East of Constantinople, West of Shanghai


A way to keep the brain going: learning a foreign language (or five!)

The subject of languages came up in the comments section of my last post, when Floodmouse asked about my fluency in both English and Italian.
And I thought that for a blog that has the Silk Road as one of its themes, together with exotic adventure and history, then languages should be an interesting and pertinent topic. And languages have always been an interest of mine – and I learned a few, and I might have some dubious wisdom to share.

3592844F00000578-0-image-m-32_1466643151552And talking of dubious wisdom…
I can’t remember in which of the Flashman novels1, Flash Harry gives some good-natured suggestion to young men abroad in need of learning the local lingo in a haste.
Flashman’s suggestion boils down to shacking up with a local prostitute for the time needed, and do some conversation between… ehm, sessions.


Now I never tried that one, but I do have a few languages in my CV, and I am absolutely certain that knowing a different language (or three) is an essential life skill.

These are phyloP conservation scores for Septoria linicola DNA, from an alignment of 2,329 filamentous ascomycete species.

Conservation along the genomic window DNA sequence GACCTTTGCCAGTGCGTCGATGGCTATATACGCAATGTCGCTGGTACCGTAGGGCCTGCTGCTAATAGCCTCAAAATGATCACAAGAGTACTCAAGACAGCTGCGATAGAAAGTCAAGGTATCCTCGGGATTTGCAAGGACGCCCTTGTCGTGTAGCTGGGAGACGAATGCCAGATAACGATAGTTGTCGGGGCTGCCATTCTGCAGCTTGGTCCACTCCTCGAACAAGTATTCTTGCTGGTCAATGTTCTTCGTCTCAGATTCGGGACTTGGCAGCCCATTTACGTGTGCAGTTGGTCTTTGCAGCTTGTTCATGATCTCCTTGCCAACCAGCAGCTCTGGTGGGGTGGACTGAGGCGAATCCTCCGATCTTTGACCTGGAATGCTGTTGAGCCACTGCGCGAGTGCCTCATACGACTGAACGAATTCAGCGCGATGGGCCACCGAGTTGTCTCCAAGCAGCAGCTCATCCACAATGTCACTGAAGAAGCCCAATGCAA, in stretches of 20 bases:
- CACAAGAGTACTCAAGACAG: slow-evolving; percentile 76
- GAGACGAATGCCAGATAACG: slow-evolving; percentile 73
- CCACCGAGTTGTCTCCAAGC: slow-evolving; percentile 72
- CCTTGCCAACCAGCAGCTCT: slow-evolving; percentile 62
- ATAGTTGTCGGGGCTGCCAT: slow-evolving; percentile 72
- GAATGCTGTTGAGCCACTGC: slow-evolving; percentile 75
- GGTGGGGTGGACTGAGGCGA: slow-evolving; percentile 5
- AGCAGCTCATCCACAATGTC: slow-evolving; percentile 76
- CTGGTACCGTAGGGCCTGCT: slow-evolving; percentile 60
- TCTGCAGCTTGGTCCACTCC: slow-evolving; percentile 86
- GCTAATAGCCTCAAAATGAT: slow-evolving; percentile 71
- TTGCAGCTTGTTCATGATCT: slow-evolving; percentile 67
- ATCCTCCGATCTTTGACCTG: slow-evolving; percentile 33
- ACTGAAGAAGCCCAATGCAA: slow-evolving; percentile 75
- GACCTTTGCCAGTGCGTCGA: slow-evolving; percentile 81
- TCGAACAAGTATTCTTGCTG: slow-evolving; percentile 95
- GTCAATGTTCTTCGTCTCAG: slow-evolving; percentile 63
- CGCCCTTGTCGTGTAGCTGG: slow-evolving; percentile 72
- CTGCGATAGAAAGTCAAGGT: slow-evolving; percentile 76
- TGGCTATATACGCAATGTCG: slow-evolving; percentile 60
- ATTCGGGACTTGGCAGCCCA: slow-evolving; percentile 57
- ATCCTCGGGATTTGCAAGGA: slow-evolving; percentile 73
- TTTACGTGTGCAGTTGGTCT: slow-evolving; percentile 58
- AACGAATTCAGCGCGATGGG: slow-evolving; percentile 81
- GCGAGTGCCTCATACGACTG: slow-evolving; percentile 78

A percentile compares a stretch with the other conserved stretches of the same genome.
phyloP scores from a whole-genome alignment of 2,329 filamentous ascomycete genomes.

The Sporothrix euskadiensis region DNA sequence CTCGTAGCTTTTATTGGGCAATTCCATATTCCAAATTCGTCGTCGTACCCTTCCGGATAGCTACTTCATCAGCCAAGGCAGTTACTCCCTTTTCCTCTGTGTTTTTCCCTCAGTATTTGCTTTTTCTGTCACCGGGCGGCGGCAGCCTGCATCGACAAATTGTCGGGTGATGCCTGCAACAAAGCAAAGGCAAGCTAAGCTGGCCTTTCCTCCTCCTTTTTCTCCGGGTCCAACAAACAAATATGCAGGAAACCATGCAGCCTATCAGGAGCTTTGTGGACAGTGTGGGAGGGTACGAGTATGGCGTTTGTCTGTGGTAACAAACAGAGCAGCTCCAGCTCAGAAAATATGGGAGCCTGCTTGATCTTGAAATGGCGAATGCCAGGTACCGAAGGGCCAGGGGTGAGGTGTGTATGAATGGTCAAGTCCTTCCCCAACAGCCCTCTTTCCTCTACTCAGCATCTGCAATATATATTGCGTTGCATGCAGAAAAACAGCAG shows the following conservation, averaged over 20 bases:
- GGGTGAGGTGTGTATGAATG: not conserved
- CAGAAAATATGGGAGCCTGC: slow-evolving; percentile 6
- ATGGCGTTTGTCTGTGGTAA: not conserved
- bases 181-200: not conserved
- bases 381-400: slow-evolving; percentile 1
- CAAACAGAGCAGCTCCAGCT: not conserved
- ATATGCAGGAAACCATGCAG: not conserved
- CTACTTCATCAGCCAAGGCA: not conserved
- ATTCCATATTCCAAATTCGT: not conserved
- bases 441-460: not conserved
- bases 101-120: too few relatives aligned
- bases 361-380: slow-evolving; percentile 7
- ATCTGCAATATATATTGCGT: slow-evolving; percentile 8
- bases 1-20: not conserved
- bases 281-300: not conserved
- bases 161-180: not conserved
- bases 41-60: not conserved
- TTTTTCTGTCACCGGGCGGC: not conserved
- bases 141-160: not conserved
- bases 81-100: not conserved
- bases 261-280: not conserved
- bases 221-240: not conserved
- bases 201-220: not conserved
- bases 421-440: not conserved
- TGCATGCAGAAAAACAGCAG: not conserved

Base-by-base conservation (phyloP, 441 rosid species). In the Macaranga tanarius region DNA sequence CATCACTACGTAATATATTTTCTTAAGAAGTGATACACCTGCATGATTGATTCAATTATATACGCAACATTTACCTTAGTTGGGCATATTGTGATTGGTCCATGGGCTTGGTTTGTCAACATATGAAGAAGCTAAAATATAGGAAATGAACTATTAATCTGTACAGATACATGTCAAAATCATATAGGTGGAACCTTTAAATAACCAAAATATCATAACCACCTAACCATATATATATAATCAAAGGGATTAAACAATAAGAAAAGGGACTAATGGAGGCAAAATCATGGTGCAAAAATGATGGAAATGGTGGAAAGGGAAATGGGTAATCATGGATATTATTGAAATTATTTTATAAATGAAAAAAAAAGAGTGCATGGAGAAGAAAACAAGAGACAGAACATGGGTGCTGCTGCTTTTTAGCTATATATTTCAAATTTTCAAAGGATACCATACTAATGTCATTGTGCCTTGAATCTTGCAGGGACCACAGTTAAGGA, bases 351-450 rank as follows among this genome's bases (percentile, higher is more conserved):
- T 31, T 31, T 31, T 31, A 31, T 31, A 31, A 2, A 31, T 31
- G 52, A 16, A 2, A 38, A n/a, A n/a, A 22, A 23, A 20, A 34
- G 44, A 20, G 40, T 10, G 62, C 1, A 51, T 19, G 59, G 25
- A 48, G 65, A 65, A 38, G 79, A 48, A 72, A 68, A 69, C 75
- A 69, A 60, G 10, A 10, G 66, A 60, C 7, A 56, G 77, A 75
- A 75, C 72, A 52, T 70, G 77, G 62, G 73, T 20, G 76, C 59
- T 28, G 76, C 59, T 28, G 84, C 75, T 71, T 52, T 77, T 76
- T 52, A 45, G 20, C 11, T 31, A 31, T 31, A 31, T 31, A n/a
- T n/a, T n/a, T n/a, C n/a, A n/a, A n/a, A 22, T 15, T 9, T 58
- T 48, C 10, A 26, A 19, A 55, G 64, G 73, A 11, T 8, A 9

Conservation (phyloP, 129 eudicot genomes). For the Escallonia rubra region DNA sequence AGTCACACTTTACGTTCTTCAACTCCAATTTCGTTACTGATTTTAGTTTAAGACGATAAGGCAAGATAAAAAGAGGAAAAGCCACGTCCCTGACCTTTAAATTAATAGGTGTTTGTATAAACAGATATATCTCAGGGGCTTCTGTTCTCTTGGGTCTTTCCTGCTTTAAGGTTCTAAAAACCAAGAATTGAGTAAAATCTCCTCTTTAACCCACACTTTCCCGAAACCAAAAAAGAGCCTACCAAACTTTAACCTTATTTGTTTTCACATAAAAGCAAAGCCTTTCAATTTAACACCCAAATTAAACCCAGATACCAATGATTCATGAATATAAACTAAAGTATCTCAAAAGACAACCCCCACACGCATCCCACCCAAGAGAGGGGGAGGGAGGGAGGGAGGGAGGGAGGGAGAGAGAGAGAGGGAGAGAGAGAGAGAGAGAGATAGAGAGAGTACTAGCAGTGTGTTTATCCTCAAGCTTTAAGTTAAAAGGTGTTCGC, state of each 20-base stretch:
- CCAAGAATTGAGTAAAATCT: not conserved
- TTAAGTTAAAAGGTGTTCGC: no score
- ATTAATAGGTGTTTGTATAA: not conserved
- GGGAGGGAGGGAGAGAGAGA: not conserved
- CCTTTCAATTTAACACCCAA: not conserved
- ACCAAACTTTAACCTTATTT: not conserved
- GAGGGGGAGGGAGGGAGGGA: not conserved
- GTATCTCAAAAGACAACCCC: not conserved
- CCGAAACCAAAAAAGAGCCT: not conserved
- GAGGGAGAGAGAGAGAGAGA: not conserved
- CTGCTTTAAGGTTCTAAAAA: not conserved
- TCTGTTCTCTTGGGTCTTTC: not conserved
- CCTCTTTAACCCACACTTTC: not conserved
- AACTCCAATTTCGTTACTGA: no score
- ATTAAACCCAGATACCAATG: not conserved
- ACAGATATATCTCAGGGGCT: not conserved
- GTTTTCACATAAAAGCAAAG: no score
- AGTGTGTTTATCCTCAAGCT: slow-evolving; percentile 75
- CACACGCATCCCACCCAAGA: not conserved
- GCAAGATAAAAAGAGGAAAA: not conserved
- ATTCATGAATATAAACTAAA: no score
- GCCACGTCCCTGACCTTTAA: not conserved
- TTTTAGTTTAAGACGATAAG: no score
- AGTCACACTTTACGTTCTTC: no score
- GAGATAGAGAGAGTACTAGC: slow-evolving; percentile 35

It helps us communicate with others, of course, and it provides us with the opportunity of seeing the world through other people’s eyes – by reading their books and newspapers, by listening to their songs and their radio news, by talking to them.
Practicing a foreign language is also an excellent method to keep the dust off our brain.
And it can be quite fun, if done with the proper attitude.
And indeed, the web provides a lot of opportunities for learning another language, and practicing it. Because practice is the important thing. Continue reading


Writing Tools

Ok, this is the usual boring “tools I use for writing” post which they tell me is a must on an author’s blog.
But then who knows, someone out there might find it interesting, or useful.

First thing first – the only piece of hardware you need to be able to write anywhere/anytime is a paper notebook (aka “the platform”) and a pen (aka “the input device”).
And please take notice – this is not some form of silly nostalgia thing, but a simple statement of fact: in the middle of the wilderness, with no energy grid and no hi-tech, good old pen-and-paper works.
meadOne has to spend some time to find the right notebooks and the right pen – because writing is also a phisical activity, and the tool must fit the hand.
But given some times, anyone can find his fave low-tech writing environment.
For me, it’s Mead Composition Notebooks and BIC black-ink pens.
But I’m developing a sort of fetish for the sort of rough, blank-pages hardbound notebooks you find at IKEA or other such places.

Incidentally, a notebook can be used for two good writing practices
. keeping a journal
. keeping a commonplace book, to use H.P. Lovecraft’s definition – a book in which you jot down ideas for future reference.

Moving on to computers and software, now… Continue reading